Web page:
Last evening, I made a list of all the best stories I read as a little kid and in elementary school … I tried to think of the top 10, but the list kept growing. Most of these were books I read when I was quite young, and a few I discovered later. All of them had some kind of a lasting impression on me. Reading has been one of my favorite things to do since about age four, when I got out the Bob books and learned what a comma is. Having progressed a bit since then, here is a list I have compiled of (in my opinion) the greatest children’s books.
In no particular order…
1) Oh, The Places You’ll Go by Dr. Seuss. This book is full of life lessons about success, failure, wise decisions, and “The Waiting Place.” The analogies in this poem are fabulous because they portray serious truths in ways that children can understand.
2) Ramona Quimby stories by Beverly Cleary. Reading Ramona’s stories feel like reading about myself between the ages of eight and ten. I misunderstood all the same things as Ramona and had lots of the same ideas.
3) From The Mixed-Up Files of Mrs. Basil E. Frankweiler by E.L. Konigsburg. This book taught me to love art museums. Someday, I hope to visit all the galleries in New York …
4) The Tale of Despereaux by Kate DiCamillo. Despereaux, a little mouse, is one of my favorite storybook heroes.
5) The Tale of Peter Rabbit by Beatrix Potter. This book, and Potter’s other stories, were staples of naptime reading when I was four. Especially terrifying was the story where the rats try to bake Tom Kitten into a pie.
6) The World of Christopher Robin by A.A. Milne. In addition to creating Winnie the Pooh (and the heffalumps and woozles) Milne was also an incredible poet. My favorite poem from this book is called “The King’s Breakfast.” It always made my brother and I laugh, for some reason.
7) Linnea in Monet’s Garden by Christina Bjork and Lena Anderson. Ever since reading this book when I was very, very tiny, my dream has been to visit France and see Monet’s garden. Linnea is responsible for my love of French culture and fine art.
8 ) The Chronicles of Narnia by C.S. Lewis. Lucy Pevensie will always be one of my favorite literary characters, as well as a fictional role model (alongside Arwen Undomiel). She is a little queen, wise beyond her years.
9) Anne of Green Gables by L.M. Montgomery. What imagination!
10) Nancy Drew, the Boxcar Children, and Encyclopedia Brown series’. Three reasons I considered myself a spy for most of my childhood.
11) Alice’s Adventures in Wonderland by Lewis Carroll. “Why, sometimes I’ve believed as many as six impossible things before breakfast.” “Did you ever see … a drawing of a muchness?” “Curiouser and curiouser!”
12) Peter Pan by J.M. Barrie. “Never say goodbye because goodbye means going away and going away means forgetting.” “To love would be an awfully big adventure.”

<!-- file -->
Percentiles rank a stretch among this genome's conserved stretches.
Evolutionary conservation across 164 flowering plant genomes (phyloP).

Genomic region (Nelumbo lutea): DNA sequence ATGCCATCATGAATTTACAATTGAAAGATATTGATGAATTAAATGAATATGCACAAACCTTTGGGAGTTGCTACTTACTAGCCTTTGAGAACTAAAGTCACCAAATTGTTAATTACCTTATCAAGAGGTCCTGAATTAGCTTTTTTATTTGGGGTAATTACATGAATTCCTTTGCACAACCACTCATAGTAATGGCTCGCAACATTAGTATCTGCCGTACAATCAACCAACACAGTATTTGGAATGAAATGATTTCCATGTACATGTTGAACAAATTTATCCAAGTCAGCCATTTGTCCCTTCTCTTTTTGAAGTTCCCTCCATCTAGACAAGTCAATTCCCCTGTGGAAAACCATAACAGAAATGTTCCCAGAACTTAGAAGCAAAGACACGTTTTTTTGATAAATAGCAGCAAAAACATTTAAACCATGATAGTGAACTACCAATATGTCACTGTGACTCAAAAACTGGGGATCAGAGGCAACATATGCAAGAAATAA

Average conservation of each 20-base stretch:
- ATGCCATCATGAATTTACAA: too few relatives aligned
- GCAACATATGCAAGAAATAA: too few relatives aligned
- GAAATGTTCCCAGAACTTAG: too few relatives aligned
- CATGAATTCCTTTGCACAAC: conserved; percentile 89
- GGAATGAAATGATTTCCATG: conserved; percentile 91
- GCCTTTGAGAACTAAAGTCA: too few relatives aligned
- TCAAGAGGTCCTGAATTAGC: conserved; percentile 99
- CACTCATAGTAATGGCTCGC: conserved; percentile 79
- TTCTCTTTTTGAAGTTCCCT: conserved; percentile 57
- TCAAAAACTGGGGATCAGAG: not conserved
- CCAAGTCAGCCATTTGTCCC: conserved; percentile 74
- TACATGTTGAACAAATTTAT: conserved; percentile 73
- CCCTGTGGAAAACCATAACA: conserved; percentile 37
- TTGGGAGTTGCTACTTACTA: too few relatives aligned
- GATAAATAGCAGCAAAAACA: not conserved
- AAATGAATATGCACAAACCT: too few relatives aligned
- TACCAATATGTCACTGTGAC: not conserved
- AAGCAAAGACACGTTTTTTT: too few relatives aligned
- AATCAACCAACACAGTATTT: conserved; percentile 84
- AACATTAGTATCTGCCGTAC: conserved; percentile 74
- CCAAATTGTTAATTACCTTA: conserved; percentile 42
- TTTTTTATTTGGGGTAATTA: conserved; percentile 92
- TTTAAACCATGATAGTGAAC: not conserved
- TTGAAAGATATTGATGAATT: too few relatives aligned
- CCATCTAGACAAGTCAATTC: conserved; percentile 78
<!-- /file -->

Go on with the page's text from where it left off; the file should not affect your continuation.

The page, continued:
13) Curious George Goes to the Hospital by Margret and H.A. Rey. Poor Curious George gets into the laughing gas… I learned from this book that the hospital will, in fact, treat a monkey.
14) You Are Special by Max Lucado. This book fascinated me, and I always wondered how it would feel to be the wooden puppet who doesn’t care what people think of her.
15) One Morning in Maine by Robert McCloskey. This book reminds me of a faint memory I have of digging for clams on the beach when I was little. McCloskey’s illustrations are beautiful. I also loved his book Blueberries for Sal.
16) Amelia Bedelia by Peggy Parish. She might always get it wrong, but it’s the enthusiasm that counts!
17) The Complete Calvin and Hobbes by Bill Watterson. I don’t know if this is really a children’s book, because you can appreciate Calvin’s sarcasm much more when you’re older, but it is certainly memorable. “I’m just very selective about the reality I accept.”
18) The Betsy-Tacy series by Maud Hart Lovelace. This author’s depiction of childhood is my favorite.
19) A New Coat for Anna by Harriet Ziefert. I wore coats like Anna’s for years and years. (Actually … I still do.)
20) Terrible Things by Eve Bunting. Doubtless the most chilling of all the books my parents ever read to me, this book provides an effective allegory of the Holocaust for children.
21) If Jesus Came to My House by Joan G. Thomas. This book never loses its meaning, because the message is not just for children. What does Jesus find in my house? Am I willing to give Him my possessions? Do I recognize Him when He comes?
“So please, oh PLEASE, we beg, we pray,
Go throw your TV set away,
And in its place you can install,
A lovely bookshelf on the wall.”
Roald Dahl, Charlie and the Chocolate Factory
(which is another great book.)